By Bob Katzen

“The ability to grant pardons is a very serious responsibility, but through careful consideration and review, I believe these individuals are worthy candidates for a pardon. All of these individuals have shown a commitment to their communities and rehabilitation since their convictions. However, the charges are related to decades-old convictions that continue to have an impact on their lives. I look forward to the Governor’s Council’s review of these recommendations.”

—Gov. Charlie Baker upon pardoning these men for their crimes: Kenneth Dunn (1971 larceny), Steven Joanis (1990 assault and battery by means of a dangerous weapon, Stephen Polignone (1980 larceny and altering a motor vehicle license/registration) and Michael Picanso (1986 trespassing, larceny and wanton destruction of property). These pardons are the first four in Baker’s eight years as governor.

“The solution to the problem of unfunded mandates is to prioritize funding of them. It is a simple solution, but it may require some hard choices.”
—Auditor Suzanne Bump on a new report that identifies a $1.26 billion shortfall between actual municipal spending on existing programs that are mandated by the state and actual funding of the programs by the state.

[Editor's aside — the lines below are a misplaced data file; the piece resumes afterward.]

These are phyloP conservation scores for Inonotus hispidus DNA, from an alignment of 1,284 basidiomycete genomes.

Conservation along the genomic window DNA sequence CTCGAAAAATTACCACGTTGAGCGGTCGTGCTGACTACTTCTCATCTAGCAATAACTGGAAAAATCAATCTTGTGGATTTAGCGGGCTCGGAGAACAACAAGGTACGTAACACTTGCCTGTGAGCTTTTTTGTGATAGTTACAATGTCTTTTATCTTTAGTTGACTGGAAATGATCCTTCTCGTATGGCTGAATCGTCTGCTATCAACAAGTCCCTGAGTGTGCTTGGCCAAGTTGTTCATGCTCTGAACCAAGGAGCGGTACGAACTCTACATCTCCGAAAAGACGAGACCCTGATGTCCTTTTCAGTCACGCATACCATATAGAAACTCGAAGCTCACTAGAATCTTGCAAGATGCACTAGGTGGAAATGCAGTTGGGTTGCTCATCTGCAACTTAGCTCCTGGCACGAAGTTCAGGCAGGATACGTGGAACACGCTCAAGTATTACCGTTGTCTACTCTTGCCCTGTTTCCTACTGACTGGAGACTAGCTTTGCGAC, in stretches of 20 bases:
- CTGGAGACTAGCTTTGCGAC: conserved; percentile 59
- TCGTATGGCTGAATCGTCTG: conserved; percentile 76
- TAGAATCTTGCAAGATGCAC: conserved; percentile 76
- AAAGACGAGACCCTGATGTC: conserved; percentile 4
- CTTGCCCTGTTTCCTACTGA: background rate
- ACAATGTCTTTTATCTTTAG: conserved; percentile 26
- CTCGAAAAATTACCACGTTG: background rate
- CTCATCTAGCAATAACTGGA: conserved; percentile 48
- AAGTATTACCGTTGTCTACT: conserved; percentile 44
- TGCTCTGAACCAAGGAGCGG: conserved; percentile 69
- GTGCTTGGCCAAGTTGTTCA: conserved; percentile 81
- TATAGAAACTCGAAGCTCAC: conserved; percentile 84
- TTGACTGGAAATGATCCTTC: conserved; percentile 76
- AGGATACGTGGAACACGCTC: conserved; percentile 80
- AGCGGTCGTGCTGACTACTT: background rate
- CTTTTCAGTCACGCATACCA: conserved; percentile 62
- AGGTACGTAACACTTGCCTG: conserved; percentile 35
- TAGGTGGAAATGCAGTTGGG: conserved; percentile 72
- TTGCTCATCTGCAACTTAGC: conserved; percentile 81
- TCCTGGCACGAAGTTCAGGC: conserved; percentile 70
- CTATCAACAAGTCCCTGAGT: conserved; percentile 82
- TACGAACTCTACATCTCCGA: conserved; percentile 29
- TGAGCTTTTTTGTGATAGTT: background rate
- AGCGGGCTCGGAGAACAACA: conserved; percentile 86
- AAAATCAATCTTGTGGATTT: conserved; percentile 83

“For a long time, folks have been made to feel helpless and are made to feel like they don’t have a voice or their voice isn’t being listened to. So we want to ensure that the neighbors and the residents living down the road from the landfill or the powerplant that is harming their children, that they are the ones who get to decide what happens.”
— Mireille Bejjani, co-executive director of a new environmental health and justice organization, Slingshot, with a goal to hold polluters responsible.

“Anyone in Massachusetts who wants to expunge their record appropriately can do so now under existing state law. Pardon process is a complicated one. It doesn’t happen overnight. I think at this point the fastest, easiest and quickest way for somebody to deal with an issue around simple possession would be to just pursue the expungement process. It’s why it’s there.”
—Gov. Charlie Baker supporting expunging criminal records for simple marijuana possession rather than pardons like President Joe Biden recently recommended.

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